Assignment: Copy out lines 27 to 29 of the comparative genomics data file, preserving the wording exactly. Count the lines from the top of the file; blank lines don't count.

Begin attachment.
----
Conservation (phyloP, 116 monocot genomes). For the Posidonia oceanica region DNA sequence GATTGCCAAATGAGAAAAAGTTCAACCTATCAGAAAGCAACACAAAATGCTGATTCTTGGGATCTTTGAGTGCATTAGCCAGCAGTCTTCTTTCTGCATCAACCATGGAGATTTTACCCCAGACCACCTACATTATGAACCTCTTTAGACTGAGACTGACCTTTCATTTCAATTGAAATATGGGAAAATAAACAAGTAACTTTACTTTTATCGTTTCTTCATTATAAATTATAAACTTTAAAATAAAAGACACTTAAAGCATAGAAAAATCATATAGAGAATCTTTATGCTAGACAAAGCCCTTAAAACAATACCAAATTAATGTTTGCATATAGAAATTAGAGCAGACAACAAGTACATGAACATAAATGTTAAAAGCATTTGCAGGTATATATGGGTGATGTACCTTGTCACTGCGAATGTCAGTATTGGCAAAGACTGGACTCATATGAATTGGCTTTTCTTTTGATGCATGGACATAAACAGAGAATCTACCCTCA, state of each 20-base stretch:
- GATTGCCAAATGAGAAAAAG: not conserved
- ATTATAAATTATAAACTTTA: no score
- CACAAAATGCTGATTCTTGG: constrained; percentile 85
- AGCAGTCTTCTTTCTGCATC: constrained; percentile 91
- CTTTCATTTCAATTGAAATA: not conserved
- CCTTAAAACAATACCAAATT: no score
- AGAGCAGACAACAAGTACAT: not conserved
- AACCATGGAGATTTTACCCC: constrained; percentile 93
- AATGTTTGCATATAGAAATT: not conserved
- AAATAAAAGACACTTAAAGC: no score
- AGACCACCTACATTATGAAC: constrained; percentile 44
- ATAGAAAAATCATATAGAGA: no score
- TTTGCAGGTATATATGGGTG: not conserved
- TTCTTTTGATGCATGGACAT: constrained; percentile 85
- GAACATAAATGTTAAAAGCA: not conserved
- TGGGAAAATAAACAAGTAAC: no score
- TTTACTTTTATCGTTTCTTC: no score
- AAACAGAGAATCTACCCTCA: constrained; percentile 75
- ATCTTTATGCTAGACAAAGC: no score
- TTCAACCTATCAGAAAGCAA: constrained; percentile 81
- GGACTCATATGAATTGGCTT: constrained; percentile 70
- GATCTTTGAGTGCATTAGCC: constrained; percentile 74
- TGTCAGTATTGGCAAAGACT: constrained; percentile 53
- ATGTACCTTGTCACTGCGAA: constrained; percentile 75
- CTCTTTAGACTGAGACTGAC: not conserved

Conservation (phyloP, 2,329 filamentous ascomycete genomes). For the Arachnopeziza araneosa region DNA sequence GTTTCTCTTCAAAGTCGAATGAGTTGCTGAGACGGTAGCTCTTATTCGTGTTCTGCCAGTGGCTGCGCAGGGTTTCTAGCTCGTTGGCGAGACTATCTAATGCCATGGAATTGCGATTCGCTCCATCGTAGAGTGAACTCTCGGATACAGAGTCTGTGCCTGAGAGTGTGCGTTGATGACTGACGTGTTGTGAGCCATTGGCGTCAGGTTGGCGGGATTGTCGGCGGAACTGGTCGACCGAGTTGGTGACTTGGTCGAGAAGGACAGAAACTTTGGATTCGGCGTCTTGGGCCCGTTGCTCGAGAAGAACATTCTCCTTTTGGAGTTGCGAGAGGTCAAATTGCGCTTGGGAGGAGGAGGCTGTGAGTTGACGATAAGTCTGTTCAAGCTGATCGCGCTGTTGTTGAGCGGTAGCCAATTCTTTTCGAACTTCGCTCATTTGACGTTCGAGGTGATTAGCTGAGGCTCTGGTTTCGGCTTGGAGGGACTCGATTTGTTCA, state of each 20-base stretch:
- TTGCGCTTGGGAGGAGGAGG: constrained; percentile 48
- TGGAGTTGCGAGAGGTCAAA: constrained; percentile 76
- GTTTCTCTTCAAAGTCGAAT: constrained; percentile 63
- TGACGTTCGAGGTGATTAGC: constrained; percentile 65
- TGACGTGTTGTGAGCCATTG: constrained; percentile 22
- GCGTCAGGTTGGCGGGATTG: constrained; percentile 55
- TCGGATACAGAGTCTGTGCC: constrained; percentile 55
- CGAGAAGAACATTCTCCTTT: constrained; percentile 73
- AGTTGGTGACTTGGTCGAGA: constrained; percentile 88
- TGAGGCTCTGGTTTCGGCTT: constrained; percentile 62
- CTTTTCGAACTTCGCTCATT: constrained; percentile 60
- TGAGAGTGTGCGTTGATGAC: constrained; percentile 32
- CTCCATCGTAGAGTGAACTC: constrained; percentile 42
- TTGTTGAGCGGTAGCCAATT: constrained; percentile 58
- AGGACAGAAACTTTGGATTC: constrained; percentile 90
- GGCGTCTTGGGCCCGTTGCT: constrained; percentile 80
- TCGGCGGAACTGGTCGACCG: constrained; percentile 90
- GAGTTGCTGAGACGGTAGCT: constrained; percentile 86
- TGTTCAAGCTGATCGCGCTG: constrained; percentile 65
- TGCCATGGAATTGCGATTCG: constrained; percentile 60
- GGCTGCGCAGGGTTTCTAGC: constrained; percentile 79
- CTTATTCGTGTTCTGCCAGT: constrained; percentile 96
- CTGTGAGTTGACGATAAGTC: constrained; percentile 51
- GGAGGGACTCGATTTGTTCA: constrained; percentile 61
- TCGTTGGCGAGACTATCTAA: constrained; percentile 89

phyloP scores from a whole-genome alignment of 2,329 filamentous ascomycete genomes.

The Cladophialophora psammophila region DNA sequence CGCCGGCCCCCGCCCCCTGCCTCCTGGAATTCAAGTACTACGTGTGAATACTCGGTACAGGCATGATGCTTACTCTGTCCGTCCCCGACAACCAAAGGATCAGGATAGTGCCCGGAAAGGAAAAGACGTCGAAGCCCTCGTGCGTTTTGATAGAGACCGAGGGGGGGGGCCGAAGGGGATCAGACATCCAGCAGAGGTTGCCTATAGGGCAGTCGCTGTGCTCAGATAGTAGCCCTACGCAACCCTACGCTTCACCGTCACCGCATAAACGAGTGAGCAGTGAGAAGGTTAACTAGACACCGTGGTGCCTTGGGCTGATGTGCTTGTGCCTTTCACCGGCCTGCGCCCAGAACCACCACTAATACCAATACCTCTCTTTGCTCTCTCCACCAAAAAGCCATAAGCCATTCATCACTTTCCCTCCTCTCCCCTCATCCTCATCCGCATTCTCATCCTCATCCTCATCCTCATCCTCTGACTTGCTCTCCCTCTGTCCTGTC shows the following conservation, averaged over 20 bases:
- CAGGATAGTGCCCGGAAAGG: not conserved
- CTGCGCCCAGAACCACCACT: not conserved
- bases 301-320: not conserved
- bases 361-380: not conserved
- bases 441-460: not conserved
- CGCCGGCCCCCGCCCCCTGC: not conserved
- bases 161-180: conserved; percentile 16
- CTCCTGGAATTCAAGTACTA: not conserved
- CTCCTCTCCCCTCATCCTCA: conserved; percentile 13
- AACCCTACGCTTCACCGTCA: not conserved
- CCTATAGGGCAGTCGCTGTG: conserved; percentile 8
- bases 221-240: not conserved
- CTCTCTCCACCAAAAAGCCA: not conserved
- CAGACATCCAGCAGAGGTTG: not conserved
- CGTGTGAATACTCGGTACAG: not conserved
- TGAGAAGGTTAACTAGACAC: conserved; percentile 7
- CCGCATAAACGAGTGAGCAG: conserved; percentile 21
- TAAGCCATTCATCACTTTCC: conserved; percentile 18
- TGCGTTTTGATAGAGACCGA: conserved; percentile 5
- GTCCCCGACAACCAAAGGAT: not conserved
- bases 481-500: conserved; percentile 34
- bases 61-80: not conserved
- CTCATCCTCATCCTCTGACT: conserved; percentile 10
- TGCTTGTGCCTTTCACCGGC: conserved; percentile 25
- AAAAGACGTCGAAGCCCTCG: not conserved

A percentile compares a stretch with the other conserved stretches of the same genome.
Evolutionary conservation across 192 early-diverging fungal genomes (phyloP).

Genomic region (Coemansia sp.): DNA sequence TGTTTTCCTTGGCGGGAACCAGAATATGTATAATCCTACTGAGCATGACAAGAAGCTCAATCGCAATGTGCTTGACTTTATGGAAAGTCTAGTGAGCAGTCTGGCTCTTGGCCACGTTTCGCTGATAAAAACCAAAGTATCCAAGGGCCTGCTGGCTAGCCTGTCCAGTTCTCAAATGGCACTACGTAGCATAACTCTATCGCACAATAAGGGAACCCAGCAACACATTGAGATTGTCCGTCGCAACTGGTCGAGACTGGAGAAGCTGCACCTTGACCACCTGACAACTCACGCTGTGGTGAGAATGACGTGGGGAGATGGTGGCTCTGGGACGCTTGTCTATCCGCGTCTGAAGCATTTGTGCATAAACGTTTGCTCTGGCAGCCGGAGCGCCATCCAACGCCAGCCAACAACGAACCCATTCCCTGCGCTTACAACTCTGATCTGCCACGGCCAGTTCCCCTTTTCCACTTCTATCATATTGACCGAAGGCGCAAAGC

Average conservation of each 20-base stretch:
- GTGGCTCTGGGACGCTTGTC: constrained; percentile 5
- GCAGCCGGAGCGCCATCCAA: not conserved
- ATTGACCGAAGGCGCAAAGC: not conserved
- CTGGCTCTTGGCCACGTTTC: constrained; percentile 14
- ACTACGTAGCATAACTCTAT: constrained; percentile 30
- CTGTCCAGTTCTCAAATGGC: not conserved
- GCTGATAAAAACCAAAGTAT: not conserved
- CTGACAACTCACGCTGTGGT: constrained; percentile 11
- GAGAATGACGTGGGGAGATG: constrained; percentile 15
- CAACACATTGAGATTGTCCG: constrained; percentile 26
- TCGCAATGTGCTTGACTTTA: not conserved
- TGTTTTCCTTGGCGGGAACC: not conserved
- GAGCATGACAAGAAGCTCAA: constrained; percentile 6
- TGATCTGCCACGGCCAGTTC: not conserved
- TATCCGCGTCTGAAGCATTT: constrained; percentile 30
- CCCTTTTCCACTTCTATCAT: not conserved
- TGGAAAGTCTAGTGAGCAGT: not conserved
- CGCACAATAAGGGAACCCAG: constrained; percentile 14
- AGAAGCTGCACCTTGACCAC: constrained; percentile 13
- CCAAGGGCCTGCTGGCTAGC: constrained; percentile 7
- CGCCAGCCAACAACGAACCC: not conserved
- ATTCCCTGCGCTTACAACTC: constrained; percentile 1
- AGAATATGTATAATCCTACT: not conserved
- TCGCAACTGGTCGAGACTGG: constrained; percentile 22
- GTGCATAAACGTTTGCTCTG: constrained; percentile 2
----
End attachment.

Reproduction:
Conservation (phyloP, 2,329 filamentous ascomycete genomes). For the Arachnopeziza araneosa region DNA sequence GTTTCTCTTCAAAGTCGAATGAGTTGCTGAGACGGTAGCTCTTATTCGTGTTCTGCCAGTGGCTGCGCAGGGTTTCTAGCTCGTTGGCGAGACTATCTAATGCCATGGAATTGCGATTCGCTCCATCGTAGAGTGAACTCTCGGATACAGAGTCTGTGCCTGAGAGTGTGCGTTGATGACTGACGTGTTGTGAGCCATTGGCGTCAGGTTGGCGGGATTGTCGGCGGAACTGGTCGACCGAGTTGGTGACTTGGTCGAGAAGGACAGAAACTTTGGATTCGGCGTCTTGGGCCCGTTGCTCGAGAAGAACATTCTCCTTTTGGAGTTGCGAGAGGTCAAATTGCGCTTGGGAGGAGGAGGCTGTGAGTTGACGATAAGTCTGTTCAAGCTGATCGCGCTGTTGTTGAGCGGTAGCCAATTCTTTTCGAACTTCGCTCATTTGACGTTCGAGGTGATTAGCTGAGGCTCTGGTTTCGGCTTGGAGGGACTCGATTTGTTCA, state of each 20-base stretch:
- TTGCGCTTGGGAGGAGGAGG: constrained; percentile 48
- TGGAGTTGCGAGAGGTCAAA: constrained; percentile 76